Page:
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Tags: donald trump | address | indictment | espionage act

Trump Will Deliver Tuesday Address in N.J. After Miami Arraignment

By    |   Sunday, 11 June 2023 07:34 PM EDT

Just hours after his second indictment in just over two months, former President Donald Trump will deliver an 8:15 p.m. ET address Tuesday at Trump National Golf Club Bedminster in Bedminster, New Jersey.

Trump is reportedly planning to arrive Monday in Miami before the Tuesday court appearance before flying back to his New Jersey summer home.

Trump faces 37 criminal counts, 31 of which relate to secret or top secret classified documents. He is also charged with obstructing justice, conspiracy, concealment, and false statements.

The Espionage Act is an anti-spy law enacted by Congress shortly after the start of World War I.

The statute criminalizes a broad array of conduct related to the mishandling of sensitive government records connected to the "national defense," a term generally referring to military records that if disclosed could damage U.S. national security.

Over the years, the law has been used as a legal tool by the Justice Department to prosecute people ranging from suspected Soviet spies to famous whistleblowers like Daniel Ellsberg, who leaked the Pentagon Papers, and Edward Snowden, a former intelligence consultant who leaked classified National Security Agency records to reveal the existence of a domestic surveillance program.

During the Obama and Trump administrations, some of the Justice Department's most high-profile Espionage Act prosecutions targeted government employees who leaked classified information to the press or to the website WikiLeaks, such as former Army Private First Class intelligence analyst Chelsea Manning and former intelligence contractor Reality Winner.

Manning was sentenced to 35 years in prison, though President Barack Obama later commuted her sentence, while Winner was sentenced to more than five years after she admitted to leaking a top secret report on Russian interference in U.S. elections to the media outlet The Intercept.

WikiLeaks founder Julian Assange has also been charged under the Espionage Act, and is fighting extradition to the United States.

Special counsel Jack Smith's indictment does not allege Trump leaked the top secret information, although it did allude to an instance where he might have boasted about possessing classified or secret materials.

Smith's office filed charges against Trump after the FBI searched the Florida resort where he lives in August 2022 and located about 13,000 government records, about 100 of which were marked as secret or top secret — the highest classification level, reserved for the government's most closely-held secrets. Altogether, prosecutors say he improperly retained 337 classified records.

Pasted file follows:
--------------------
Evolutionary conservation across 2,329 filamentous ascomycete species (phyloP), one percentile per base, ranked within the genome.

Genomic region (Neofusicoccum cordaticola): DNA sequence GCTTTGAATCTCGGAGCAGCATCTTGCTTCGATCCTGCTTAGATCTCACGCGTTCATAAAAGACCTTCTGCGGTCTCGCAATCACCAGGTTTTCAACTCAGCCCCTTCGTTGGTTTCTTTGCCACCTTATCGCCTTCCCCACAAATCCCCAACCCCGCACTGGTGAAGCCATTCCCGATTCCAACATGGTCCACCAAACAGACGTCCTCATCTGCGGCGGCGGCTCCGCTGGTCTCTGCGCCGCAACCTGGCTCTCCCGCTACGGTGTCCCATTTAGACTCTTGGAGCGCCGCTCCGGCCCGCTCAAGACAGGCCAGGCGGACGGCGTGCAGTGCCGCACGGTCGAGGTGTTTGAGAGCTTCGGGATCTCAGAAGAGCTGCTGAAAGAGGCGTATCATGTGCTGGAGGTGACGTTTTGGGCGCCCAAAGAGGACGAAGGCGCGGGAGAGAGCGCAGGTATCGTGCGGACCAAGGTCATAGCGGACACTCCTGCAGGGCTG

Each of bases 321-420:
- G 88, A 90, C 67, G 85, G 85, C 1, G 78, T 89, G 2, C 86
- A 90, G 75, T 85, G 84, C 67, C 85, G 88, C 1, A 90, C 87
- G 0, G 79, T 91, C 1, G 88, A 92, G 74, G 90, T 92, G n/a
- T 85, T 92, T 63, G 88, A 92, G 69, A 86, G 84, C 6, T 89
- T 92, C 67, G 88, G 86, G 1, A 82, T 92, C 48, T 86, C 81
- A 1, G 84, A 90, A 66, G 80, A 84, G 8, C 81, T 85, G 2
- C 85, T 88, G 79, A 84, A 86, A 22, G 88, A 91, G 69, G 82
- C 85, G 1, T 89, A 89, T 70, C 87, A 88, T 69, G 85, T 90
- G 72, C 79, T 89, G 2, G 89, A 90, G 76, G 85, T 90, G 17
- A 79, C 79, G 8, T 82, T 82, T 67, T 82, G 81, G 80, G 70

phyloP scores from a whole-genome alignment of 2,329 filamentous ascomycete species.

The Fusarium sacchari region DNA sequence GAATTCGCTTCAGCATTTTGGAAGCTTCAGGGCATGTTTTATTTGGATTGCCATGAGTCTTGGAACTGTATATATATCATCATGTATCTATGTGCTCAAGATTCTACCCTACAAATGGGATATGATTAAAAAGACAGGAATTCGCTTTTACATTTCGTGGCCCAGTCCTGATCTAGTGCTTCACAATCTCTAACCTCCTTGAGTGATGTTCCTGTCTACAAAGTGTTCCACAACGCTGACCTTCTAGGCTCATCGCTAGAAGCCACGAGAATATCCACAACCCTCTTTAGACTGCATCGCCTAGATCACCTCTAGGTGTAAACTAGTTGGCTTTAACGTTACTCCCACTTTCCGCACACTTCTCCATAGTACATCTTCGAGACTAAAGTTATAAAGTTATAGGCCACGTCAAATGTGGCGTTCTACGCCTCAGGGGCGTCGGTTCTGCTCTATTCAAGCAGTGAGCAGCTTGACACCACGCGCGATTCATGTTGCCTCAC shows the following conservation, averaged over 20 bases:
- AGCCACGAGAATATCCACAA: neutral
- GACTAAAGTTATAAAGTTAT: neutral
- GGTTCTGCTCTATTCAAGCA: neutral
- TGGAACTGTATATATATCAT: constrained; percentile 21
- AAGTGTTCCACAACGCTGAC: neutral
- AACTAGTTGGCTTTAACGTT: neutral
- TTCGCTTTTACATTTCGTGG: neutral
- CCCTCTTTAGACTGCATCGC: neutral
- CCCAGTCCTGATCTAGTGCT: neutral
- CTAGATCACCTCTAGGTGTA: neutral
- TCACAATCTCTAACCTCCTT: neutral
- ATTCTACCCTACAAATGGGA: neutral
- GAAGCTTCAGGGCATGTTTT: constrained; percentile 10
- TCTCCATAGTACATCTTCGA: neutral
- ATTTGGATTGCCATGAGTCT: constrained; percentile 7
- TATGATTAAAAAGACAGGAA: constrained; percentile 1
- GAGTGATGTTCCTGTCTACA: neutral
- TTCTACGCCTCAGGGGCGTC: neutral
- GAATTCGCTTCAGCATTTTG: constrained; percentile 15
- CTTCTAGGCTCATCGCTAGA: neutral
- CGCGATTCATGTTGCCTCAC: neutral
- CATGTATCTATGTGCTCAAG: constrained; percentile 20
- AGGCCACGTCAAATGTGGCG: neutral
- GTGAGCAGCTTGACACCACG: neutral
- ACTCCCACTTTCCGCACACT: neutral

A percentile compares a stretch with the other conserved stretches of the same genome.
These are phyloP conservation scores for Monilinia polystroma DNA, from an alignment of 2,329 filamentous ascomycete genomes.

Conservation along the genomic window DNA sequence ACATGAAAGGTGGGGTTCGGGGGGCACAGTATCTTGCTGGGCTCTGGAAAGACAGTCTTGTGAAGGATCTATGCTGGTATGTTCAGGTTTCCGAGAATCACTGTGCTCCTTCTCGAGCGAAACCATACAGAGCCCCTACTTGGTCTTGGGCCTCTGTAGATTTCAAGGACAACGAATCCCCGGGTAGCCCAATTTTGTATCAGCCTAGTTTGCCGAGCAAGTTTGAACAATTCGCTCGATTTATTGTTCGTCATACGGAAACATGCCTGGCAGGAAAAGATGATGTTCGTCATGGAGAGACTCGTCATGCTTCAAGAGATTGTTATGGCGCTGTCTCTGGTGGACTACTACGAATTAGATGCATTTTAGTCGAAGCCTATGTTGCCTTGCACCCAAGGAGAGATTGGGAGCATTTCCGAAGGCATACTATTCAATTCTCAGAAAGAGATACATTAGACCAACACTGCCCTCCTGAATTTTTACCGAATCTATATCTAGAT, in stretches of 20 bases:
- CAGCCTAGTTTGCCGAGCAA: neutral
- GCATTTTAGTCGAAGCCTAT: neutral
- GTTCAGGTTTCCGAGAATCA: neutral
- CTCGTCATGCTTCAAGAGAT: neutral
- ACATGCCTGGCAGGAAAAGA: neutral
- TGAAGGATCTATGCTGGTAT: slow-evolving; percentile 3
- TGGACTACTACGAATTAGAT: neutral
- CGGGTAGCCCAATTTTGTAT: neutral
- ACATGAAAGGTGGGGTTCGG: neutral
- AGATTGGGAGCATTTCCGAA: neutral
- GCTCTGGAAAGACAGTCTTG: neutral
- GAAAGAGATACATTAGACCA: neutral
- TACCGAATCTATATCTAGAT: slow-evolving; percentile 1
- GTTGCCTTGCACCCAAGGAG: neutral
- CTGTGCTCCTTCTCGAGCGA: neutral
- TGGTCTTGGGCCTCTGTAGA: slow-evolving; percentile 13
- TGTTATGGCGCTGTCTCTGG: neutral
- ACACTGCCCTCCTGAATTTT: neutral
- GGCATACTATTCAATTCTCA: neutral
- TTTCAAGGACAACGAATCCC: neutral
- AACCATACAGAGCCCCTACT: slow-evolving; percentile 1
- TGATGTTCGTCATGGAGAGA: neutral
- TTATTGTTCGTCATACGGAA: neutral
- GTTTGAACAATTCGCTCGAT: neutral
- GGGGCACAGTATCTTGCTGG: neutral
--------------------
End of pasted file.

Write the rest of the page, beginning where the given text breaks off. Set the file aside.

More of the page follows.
Trump has denied breaking the law, arguing he declassified the records in question and his broad presidential powers gave him the authority to disclose or declassify materials.

The Espionage Act itself does not explicitly require prosecutors to prove the records themselves were classified.

Prosecutors have charged Trump with violating a section in the Espionage Act which applies to someone who has "unauthorized possession" of national defense information -- the same crime to which Winner pleaded guilty.

This section of the law makes it a crime to willfully retain the information and fail to deliver it back to the proper U.S. government official.

To obtain a conviction against Trump, the government will need to prove beyond a reasonable doubt he willfully retained the material and failed to turn it over to the government.

Prosecutors do not need to show Trump knew it was national defense information, but rather that a reasonable person should have known it was.

Part of the government's evidence will likely entail laying out all the steps it took to get the records returned.

This includes a year-long effort by the U.S. National Archives and Records Administration, which repeatedly reached out to Trump through his attorneys to request he return missing records.

While Trump finally agreed to send the Archives 15 boxes of material a year after leaving the White House, some of those records were marked as classified, and the boxes did not include all of the records in his possession.

Even after the Justice Department tried to retrieve the remaining records with a subpoena, Trump only handed over an additional 38 pages marked as classified.

It took a court-approved search warrant before the FBI was able to retrieve the bulk of the records that remained.

Information from Reuters was used for background and legal analysis of the indictment.

Eric Mack

Eric Mack has been a writer and editor at Newsmax since 2016. He is a 1998 Syracuse University journalism graduate and a New York Press Association award-winning writer.

© 2024 Newsmax. All rights reserved.

Just hours after his second indictment in just over two months, former President Donald Trump will deliver an 8:15 p.m. ET address Tuesday at Trump National Golf Club Bedminster in Bedminster, New Jersey.
donald trump, address, indictment, espionage act
Sunday, 11 June 2023 07:34 PM
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